Tuesday, January 24, 2017

Ready for a Sea Cruise?

Time to Set Sail: Do you remember the 2012 classic by Thomas E Mann and Norman J Ornstein, It's Even Worse Than It Looks? No, Abq Jew didn't buy or read it either.

Just looking at the title and subtitle (How the American Constitutional System Collided With the New Politics of Extremism) was enough.

The New York Times' Charles M Blow has now contributed to the general state of dysphoria (yes, there is such a word! Abq Jew thought he was making it up!) with his article We Are Dissidents; We Are Legion. Which begins by reminding us
On Friday, Donald J. Trump, the embodiment, instrument and provocateur of American animus, was installed — and I use that word with purpose and displeasure — as America’s 45th president. He delivered a particularly inauspicious speech to a seemingly sparse crowd, presenting a vision for America that would best be described as aggressive atavism, a retrograde positioning of policy that threatens to drag the country back to a time of division and fear and hostility, when some stand in the light by casting others into darkness.
After the inauguration and on the way to the White House, President Trump’s motorcade
passed the sculptures of Grief and History standing on the Peace Monument in Washington, D.C.
Credit Damon Winter/The New York Times

Fortunately, Abq Jew can always count on The New York Times' Paul Krugman to cheer him up when things go really, really badly. For example, his latest article, cheerfully titled Things Can Only Get Worse. Which begins
If America had a parliamentary system, Donald Trump — who spent his first full day in office having a temper tantrum, railing against accurate reports of small crowds at his inauguration — would already be facing a vote of no confidence. But we don’t; somehow we’re going to have to survive four years of this. 
And how is he going to react to disappointing numbers about things that actually matter? 
In his lurid, ghastly Inaugural Address, Mr. Trump portrayed a nation in dire straits — “American carnage.” The real America looks nothing like that; it has plenty of problems, but things could be worse. In fact, it’s likely that they will indeed get worse. How will a man who evidently can’t handle even the smallest blow to his ego deal with it?
And ends
Will [Mr. Trump] respond to bad news by accepting responsibility and trying to do better? Will he renounce his fortune and enter a monastery? That seems equally likely. 
No, the insecure egomaniac-in-chief will almost surely deny awkward truths, and berate the media for reporting them. And — this is what worries me — it’s very likely that he’ll try to use his power to shoot the messengers. 
Seriously, how do you think the man who compared the C.I.A. to Nazis will react when the Bureau of Labor Statistics first reports a significant uptick in unemployment or decline in manufacturing jobs? What’s he going to do when the Centers for Disease Control and the Census Bureau report spiking numbers of uninsured Americans? 
You may have thought that last weekend’s temper tantrum was bad. But there’s much, much worse to come.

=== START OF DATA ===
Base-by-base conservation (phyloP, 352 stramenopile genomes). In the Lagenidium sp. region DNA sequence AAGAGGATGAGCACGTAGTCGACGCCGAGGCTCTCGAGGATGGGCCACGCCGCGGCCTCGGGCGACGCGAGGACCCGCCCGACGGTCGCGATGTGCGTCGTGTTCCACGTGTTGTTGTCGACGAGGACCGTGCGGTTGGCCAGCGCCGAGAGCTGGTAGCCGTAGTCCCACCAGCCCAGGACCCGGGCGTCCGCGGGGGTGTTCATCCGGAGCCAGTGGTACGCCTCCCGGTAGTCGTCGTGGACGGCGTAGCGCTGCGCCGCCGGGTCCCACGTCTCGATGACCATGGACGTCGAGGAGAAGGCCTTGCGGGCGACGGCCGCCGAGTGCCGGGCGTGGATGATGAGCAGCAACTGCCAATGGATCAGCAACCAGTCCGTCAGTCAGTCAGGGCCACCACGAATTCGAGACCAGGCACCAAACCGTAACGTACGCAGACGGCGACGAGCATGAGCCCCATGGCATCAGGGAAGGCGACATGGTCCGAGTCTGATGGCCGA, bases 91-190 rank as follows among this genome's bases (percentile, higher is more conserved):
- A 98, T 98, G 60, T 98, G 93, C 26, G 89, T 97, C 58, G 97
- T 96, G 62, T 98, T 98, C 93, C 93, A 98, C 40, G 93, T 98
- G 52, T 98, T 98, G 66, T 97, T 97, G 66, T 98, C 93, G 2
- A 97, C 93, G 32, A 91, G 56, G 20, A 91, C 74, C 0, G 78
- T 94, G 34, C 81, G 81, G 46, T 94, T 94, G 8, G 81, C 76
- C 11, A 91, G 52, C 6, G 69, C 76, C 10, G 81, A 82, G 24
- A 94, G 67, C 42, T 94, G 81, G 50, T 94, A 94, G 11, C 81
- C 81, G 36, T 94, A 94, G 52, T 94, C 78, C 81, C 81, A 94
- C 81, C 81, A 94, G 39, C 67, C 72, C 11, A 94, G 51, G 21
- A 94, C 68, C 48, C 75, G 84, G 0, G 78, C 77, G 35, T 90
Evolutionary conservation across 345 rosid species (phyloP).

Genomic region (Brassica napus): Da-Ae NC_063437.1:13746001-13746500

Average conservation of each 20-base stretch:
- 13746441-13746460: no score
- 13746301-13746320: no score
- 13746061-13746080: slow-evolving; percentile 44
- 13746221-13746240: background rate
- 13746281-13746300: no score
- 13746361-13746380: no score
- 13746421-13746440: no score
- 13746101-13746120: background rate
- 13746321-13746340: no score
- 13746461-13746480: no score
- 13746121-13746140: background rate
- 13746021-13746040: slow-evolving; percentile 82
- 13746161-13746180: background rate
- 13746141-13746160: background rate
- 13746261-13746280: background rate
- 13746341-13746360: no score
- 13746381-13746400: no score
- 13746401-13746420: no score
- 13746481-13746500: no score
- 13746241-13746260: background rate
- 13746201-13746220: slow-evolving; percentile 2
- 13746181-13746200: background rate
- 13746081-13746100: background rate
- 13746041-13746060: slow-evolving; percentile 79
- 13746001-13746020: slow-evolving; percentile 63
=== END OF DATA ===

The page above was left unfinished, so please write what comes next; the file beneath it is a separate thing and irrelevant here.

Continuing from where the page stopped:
Time to sail away? Mr & Mrs Abq Jew briefly considered signing up for the 2016 TCM Classic Cruise, on board the Disney Fantasy.
The newest ship to the Disney Cruise Line fleet, this vessel is a masterpiece of design and engineering boasting Art Nouveau allure alongside modern technological advancements. This 130,000-ton marvel is home to 14 decks overflowing with unique restaurants, relaxing pools, well-appointed staterooms, state-of-the-art venues and more.
But ultimately, we settled for a $29 Roku Express and a shared Netflix account.

Ooooh-weeee, baby!

Thus and so we turn now to what you, Abq Jew's loyal readers, have surely come to realize is the inevitable musical accompaniment: in this case, the unsinkable Sea Cruise. Written and sung by Huey "Piano" Smith and His Clowns; but what we of a certain age remember is the 1959 version by Frankie Ford (August 4, 1939 – September 28, 2015).

If this is too much good cheer for the times (no pun intended) in which we live - when worse comes to worst, as it very well may, again - let us turn to The New York Times' David Brooks to return a sense of sobriety to the proceedings.

His latest article, After the Women's March, begins
The women’s marches were a phenomenal success and an important cultural moment. Most everybody came back uplifted and empowered. Many said they felt hopeful for the first time since Election Day. But these marches can never be an effective opposition to Donald Trump.
Why not? Abq Jew hears you ask. Because, Mr Brooks explains
All the big things that were once taken for granted are now under assault: globalization, capitalism, adherence to the Constitution, the American-led global order. If you’re not engaging these issues first, you’re not going to be in the main arena of national life.
And furthermore
Without the discipline of party politics, social movements devolve into mere feeling, especially in our age of expressive individualism. People march and feel good and think they have accomplished something. They have a social experience with a lot of people and fool themselves into thinking they are members of a coherent and demanding community. Such movements descend to the language of mass therapy.

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